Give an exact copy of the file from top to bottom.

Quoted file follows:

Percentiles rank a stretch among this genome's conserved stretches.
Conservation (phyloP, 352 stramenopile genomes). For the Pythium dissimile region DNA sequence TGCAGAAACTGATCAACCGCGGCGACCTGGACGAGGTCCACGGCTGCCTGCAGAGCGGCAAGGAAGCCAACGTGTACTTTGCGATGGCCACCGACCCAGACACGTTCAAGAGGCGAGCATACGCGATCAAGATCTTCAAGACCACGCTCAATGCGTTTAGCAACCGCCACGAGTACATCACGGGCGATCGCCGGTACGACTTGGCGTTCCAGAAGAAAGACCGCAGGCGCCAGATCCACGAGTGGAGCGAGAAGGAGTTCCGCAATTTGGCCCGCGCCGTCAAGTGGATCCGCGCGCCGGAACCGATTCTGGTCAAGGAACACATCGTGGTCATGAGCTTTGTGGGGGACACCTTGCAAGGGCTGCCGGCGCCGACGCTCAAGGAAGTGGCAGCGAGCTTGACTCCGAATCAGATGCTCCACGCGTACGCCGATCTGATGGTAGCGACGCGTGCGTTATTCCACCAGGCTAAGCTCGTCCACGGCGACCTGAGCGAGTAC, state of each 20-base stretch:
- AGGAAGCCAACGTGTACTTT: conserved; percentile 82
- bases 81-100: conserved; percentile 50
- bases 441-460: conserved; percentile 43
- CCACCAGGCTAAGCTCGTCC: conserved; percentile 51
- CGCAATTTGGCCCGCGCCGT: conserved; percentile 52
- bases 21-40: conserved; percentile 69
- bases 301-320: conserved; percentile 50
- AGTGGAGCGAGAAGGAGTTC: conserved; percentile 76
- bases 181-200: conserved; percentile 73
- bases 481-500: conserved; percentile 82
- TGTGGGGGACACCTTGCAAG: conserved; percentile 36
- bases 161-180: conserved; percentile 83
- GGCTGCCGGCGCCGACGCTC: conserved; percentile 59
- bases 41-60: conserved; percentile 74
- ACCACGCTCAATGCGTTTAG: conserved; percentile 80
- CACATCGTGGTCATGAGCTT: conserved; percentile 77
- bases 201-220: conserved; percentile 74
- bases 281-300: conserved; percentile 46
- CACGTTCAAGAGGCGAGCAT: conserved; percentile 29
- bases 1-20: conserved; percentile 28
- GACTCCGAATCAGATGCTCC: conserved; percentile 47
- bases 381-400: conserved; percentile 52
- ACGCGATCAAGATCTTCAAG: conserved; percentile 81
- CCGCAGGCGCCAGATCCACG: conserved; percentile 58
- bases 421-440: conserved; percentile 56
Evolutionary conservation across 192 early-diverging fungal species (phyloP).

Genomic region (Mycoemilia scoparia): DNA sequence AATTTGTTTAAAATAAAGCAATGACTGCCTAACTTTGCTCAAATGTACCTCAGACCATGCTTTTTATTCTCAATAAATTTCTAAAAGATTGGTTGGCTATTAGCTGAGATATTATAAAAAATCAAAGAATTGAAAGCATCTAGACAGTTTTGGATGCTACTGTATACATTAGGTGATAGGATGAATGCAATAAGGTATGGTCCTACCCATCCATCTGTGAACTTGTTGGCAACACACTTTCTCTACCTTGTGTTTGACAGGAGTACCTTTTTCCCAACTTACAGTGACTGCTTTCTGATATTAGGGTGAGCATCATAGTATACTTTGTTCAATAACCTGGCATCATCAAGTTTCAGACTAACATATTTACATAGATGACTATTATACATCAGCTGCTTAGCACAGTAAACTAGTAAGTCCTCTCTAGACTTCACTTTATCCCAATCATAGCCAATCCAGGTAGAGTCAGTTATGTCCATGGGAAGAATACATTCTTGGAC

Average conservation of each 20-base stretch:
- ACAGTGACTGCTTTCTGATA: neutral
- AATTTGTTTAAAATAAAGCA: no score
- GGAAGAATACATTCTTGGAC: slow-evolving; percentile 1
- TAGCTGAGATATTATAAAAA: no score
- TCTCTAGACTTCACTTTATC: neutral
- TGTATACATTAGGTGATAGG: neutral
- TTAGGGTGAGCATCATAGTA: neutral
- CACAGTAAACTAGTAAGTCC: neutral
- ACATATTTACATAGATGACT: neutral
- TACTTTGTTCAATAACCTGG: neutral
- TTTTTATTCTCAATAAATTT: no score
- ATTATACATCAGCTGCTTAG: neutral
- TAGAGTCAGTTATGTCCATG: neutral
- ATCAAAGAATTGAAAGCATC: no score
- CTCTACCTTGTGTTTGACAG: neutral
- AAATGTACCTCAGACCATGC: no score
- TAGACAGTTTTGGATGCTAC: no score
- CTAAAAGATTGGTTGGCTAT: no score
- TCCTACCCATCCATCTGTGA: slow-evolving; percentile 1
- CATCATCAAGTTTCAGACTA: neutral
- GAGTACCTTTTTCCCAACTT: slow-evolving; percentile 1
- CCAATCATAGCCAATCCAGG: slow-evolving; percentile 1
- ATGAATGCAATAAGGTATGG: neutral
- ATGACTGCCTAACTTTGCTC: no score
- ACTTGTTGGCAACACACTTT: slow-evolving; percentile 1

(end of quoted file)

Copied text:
Percentiles rank a stretch among this genome's conserved stretches.
Conservation (phyloP, 352 stramenopile genomes). For the Pythium dissimile region DNA sequence TGCAGAAACTGATCAACCGCGGCGACCTGGACGAGGTCCACGGCTGCCTGCAGAGCGGCAAGGAAGCCAACGTGTACTTTGCGATGGCCACCGACCCAGACACGTTCAAGAGGCGAGCATACGCGATCAAGATCTTCAAGACCACGCTCAATGCGTTTAGCAACCGCCACGAGTACATCACGGGCGATCGCCGGTACGACTTGGCGTTCCAGAAGAAAGACCGCAGGCGCCAGATCCACGAGTGGAGCGAGAAGGAGTTCCGCAATTTGGCCCGCGCCGTCAAGTGGATCCGCGCGCCGGAACCGATTCTGGTCAAGGAACACATCGTGGTCATGAGCTTTGTGGGGGACACCTTGCAAGGGCTGCCGGCGCCGACGCTCAAGGAAGTGGCAGCGAGCTTGACTCCGAATCAGATGCTCCACGCGTACGCCGATCTGATGGTAGCGACGCGTGCGTTATTCCACCAGGCTAAGCTCGTCCACGGCGACCTGAGCGAGTAC, state of each 20-base stretch:
- AGGAAGCCAACGTGTACTTT: conserved; percentile 82
- bases 81-100: conserved; percentile 50
- bases 441-460: conserved; percentile 43
- CCACCAGGCTAAGCTCGTCC: conserved; percentile 51
- CGCAATTTGGCCCGCGCCGT: conserved; percentile 52
- bases 21-40: conserved; percentile 69
- bases 301-320: conserved; percentile 50
- AGTGGAGCGAGAAGGAGTTC: conserved; percentile 76
- bases 181-200: conserved; percentile 73
- bases 481-500: conserved; percentile 82
- TGTGGGGGACACCTTGCAAG: conserved; percentile 36
- bases 161-180: conserved; percentile 83
- GGCTGCCGGCGCCGACGCTC: conserved; percentile 59
- bases 41-60: conserved; percentile 74
- ACCACGCTCAATGCGTTTAG: conserved; percentile 80
- CACATCGTGGTCATGAGCTT: conserved; percentile 77
- bases 201-220: conserved; percentile 74
- bases 281-300: conserved; percentile 46
- CACGTTCAAGAGGCGAGCAT: conserved; percentile 29
- bases 1-20: conserved; percentile 28
- GACTCCGAATCAGATGCTCC: conserved; percentile 47
- bases 381-400: conserved; percentile 52
- ACGCGATCAAGATCTTCAAG: conserved; percentile 81
- CCGCAGGCGCCAGATCCACG: conserved; percentile 58
- bases 421-440: conserved; percentile 56
Evolutionary conservation across 192 early-diverging fungal species (phyloP).

Genomic region (Mycoemilia scoparia): DNA sequence AATTTGTTTAAAATAAAGCAATGACTGCCTAACTTTGCTCAAATGTACCTCAGACCATGCTTTTTATTCTCAATAAATTTCTAAAAGATTGGTTGGCTATTAGCTGAGATATTATAAAAAATCAAAGAATTGAAAGCATCTAGACAGTTTTGGATGCTACTGTATACATTAGGTGATAGGATGAATGCAATAAGGTATGGTCCTACCCATCCATCTGTGAACTTGTTGGCAACACACTTTCTCTACCTTGTGTTTGACAGGAGTACCTTTTTCCCAACTTACAGTGACTGCTTTCTGATATTAGGGTGAGCATCATAGTATACTTTGTTCAATAACCTGGCATCATCAAGTTTCAGACTAACATATTTACATAGATGACTATTATACATCAGCTGCTTAGCACAGTAAACTAGTAAGTCCTCTCTAGACTTCACTTTATCCCAATCATAGCCAATCCAGGTAGAGTCAGTTATGTCCATGGGAAGAATACATTCTTGGAC

Average conservation of each 20-base stretch:
- ACAGTGACTGCTTTCTGATA: neutral
- AATTTGTTTAAAATAAAGCA: no score
- GGAAGAATACATTCTTGGAC: slow-evolving; percentile 1
- TAGCTGAGATATTATAAAAA: no score
- TCTCTAGACTTCACTTTATC: neutral
- TGTATACATTAGGTGATAGG: neutral
- TTAGGGTGAGCATCATAGTA: neutral
- CACAGTAAACTAGTAAGTCC: neutral
- ACATATTTACATAGATGACT: neutral
- TACTTTGTTCAATAACCTGG: neutral
- TTTTTATTCTCAATAAATTT: no score
- ATTATACATCAGCTGCTTAG: neutral
- TAGAGTCAGTTATGTCCATG: neutral
- ATCAAAGAATTGAAAGCATC: no score
- CTCTACCTTGTGTTTGACAG: neutral
- AAATGTACCTCAGACCATGC: no score
- TAGACAGTTTTGGATGCTAC: no score
- CTAAAAGATTGGTTGGCTAT: no score
- TCCTACCCATCCATCTGTGA: slow-evolving; percentile 1
- CATCATCAAGTTTCAGACTA: neutral
- GAGTACCTTTTTCCCAACTT: slow-evolving; percentile 1
- CCAATCATAGCCAATCCAGG: slow-evolving; percentile 1
- ATGAATGCAATAAGGTATGG: neutral
- ATGACTGCCTAACTTTGCTC: no score
- ACTTGTTGGCAACACACTTT: slow-evolving; percentile 1